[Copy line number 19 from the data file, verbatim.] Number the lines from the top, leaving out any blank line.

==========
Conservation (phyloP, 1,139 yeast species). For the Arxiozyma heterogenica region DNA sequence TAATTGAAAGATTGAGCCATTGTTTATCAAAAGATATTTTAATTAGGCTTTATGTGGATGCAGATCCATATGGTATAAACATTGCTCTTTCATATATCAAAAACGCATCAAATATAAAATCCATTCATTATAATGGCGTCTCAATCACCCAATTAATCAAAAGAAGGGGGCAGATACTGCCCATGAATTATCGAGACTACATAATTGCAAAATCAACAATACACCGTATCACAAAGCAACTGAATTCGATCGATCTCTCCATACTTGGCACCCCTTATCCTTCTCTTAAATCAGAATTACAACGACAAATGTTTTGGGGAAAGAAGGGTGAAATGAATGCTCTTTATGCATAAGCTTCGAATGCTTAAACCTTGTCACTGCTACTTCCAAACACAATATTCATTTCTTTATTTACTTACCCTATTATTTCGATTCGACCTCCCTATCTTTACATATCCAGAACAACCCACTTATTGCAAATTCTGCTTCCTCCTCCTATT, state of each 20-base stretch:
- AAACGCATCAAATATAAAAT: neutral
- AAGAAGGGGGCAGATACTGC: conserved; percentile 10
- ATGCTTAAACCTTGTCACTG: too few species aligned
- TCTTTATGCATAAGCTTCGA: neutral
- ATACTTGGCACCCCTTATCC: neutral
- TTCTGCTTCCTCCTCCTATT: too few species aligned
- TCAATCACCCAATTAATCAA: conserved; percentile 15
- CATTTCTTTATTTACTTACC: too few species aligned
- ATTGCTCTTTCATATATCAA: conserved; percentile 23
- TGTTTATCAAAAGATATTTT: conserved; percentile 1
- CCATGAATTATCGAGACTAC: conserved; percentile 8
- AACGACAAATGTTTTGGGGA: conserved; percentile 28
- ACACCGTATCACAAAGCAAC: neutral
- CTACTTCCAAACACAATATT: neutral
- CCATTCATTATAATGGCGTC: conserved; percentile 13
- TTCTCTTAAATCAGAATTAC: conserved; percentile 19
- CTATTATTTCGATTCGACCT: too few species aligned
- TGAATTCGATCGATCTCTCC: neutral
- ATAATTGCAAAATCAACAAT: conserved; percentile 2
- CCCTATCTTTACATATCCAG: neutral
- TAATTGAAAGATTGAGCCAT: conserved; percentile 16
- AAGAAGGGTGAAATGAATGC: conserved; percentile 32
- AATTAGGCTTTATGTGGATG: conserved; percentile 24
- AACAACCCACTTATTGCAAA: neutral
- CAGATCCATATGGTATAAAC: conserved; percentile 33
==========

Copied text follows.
- TGAATTCGATCGATCTCTCC: neutral